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Evaluation Of Pedestrian Sidewalk Utilisation In Residential Areas Of Bloemfontein City, South Africa

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dc.contributor.author Pretorius, Heinrich
dc.date.accessioned 2021-09-08T09:16:43Z
dc.date.available 2021-09-08T09:16:43Z
dc.date.issued 2018-11
dc.identifier.uri http://hdl.handle.net/11462/2263
dc.description.abstract The necessity of pedestrian-friendly environments is evident when looking at the multitude of benefits that it offers. These benefits include improved social integration, stimulating economic growth, and accessibility. The safety of pedestrians is not guaranteed, with a third of all road fatalities on South African roads being pedestrian fatalities. With the increased urbanisation among people from rural areas, there is a need for the development of safer non-motorised transport, especially because two-thirds of the population rely on walking as a mode of transport. In central areas of cities, effort has been done to enhance the walkability of the area, however, residential areas are often last on the list when it comes to the implementation of appropriate sidewalk infrastructure. It is observed that, although dangerous, pedestrians in residential areas increasingly use the roadway for walking. Sidewalks form an integral part of efforts to facilitate pedestrian access, which, in turn, support an effective and successful transportation network. This study examined the most essential attributes that contribute to the walkability of residential areas. More specifically, this study evaluated the factors contributing to the use or avoidance of sidewalks in residential areas. For this purpose, a case-study was performed in a residential area where the problem of pedestrians using the roadway was identified to be quite severe. To this end, the residential area of Universitas in Bloemfontein, Free State, South Africa was selected. A survey research methodology was followed, where data was collected through questionnaires and physical surveys. This study also employed a Conjoint Analysis technique, which is a multivariate technique used to understand an individual’s preference, in order to identify the levels of importance with regards to sidewalk attributes. The Conjoint Analysis was used to objectively identify and categorise sidewalk attributes (walkable width, number of obstacles, walking surface, and changes in elevation) that contribute to the use or avoidance of sidewalks. The findings revealed that attributes such as walkable width and the number of obstacles are significant parameters which influence the use of sidewalks in residential areas. Furthermore, the results revealed the relative importance of each evaluated attribute, which provided valuable insight into the prioritisation and possible budget allocation towards these attributes when it comes to the development of walkability. Finally, the Conjoint Analysis results were evaluated against pedestrians’ genuine willingness to make use of selected sidewalks within the study area. The evaluation revealed that the utility values produced by the Conjoint Analysis could be used to predict how likely it is that a pedestrian would use a specific sidewalk. Additionally, other significant concerns influencing neighbourhood walkability, such as personal safety and conflict with motorised traffic, were also identified by respondents. The results and findings of this study were used to recommend alternative planning and design guidelines that contribute to the development of walkability in residential areas. It is envisaged that, if the plausible recommended planning and design guidelines are implemented, the walkability of the study area will improve substantially. en_US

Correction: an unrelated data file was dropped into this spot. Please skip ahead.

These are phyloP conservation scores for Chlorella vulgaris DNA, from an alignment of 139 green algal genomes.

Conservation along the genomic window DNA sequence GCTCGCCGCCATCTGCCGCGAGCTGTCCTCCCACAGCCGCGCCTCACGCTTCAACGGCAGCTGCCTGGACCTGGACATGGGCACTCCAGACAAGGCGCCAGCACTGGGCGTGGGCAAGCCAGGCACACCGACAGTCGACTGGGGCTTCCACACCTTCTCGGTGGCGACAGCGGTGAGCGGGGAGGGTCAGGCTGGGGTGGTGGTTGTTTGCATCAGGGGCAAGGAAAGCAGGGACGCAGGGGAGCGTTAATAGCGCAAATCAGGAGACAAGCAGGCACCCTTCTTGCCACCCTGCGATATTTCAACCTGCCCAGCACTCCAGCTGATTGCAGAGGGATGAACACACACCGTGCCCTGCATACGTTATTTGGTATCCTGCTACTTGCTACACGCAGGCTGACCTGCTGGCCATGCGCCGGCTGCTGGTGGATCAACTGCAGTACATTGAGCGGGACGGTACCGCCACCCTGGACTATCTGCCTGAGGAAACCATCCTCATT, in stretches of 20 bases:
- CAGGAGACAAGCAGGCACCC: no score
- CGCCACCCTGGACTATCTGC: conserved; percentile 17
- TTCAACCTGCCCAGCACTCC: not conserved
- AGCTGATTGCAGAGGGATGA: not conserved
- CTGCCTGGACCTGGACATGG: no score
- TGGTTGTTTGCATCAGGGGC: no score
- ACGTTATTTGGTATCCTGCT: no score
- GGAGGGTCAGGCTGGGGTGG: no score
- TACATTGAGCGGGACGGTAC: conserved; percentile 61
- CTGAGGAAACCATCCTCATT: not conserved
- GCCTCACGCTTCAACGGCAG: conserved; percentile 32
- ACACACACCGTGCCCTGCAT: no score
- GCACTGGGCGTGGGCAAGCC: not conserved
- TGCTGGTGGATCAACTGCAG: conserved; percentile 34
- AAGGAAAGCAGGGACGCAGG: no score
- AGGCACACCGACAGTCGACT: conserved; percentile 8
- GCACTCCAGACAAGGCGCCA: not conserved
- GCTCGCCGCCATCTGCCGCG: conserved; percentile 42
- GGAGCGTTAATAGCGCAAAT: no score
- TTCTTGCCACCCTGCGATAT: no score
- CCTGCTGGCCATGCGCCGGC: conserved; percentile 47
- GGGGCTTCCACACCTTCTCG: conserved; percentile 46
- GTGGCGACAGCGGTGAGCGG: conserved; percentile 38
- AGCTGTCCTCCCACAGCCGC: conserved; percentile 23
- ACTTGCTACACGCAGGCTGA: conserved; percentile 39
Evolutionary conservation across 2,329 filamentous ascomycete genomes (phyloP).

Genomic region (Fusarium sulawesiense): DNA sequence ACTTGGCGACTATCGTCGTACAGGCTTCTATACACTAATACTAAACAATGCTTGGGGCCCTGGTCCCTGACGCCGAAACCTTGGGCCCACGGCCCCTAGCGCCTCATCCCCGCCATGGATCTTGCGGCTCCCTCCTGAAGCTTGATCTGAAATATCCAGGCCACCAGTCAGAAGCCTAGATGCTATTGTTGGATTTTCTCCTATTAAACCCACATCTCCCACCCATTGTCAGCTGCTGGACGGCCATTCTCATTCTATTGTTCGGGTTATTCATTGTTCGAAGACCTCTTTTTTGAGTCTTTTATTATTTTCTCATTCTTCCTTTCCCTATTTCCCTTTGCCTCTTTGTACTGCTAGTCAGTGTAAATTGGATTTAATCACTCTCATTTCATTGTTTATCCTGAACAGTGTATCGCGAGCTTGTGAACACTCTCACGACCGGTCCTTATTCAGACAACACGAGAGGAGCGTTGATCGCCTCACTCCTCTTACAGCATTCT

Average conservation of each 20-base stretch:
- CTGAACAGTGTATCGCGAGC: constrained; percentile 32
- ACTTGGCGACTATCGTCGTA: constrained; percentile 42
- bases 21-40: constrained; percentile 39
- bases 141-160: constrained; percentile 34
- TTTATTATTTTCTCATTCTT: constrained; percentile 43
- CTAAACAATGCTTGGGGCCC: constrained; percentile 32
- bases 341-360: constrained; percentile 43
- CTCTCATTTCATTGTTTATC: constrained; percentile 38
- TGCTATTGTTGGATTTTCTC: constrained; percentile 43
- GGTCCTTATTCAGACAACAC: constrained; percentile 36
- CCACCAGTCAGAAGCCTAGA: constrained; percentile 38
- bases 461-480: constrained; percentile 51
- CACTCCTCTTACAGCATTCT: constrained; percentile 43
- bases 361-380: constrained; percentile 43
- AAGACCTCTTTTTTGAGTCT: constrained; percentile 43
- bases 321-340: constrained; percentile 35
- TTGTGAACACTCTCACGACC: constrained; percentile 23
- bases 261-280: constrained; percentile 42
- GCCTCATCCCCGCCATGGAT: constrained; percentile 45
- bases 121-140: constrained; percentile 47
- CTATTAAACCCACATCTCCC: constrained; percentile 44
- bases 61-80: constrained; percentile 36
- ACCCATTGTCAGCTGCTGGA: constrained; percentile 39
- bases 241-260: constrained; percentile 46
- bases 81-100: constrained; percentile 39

dc.language.iso en en_US
dc.publisher Central University of Technology, Free State en_US
dc.subject Sidewalk Utilisation en_US
dc.subject Conjoint Analysis en_US
dc.subject Walkability en_US
dc.subject Pedestrian Infrastructure en_US
dc.subject Residential Areas en_US
dc.subject Sidewalk Assessment en_US
dc.title Evaluation Of Pedestrian Sidewalk Utilisation In Residential Areas Of Bloemfontein City, South Africa en_US
dc.type Other en_US

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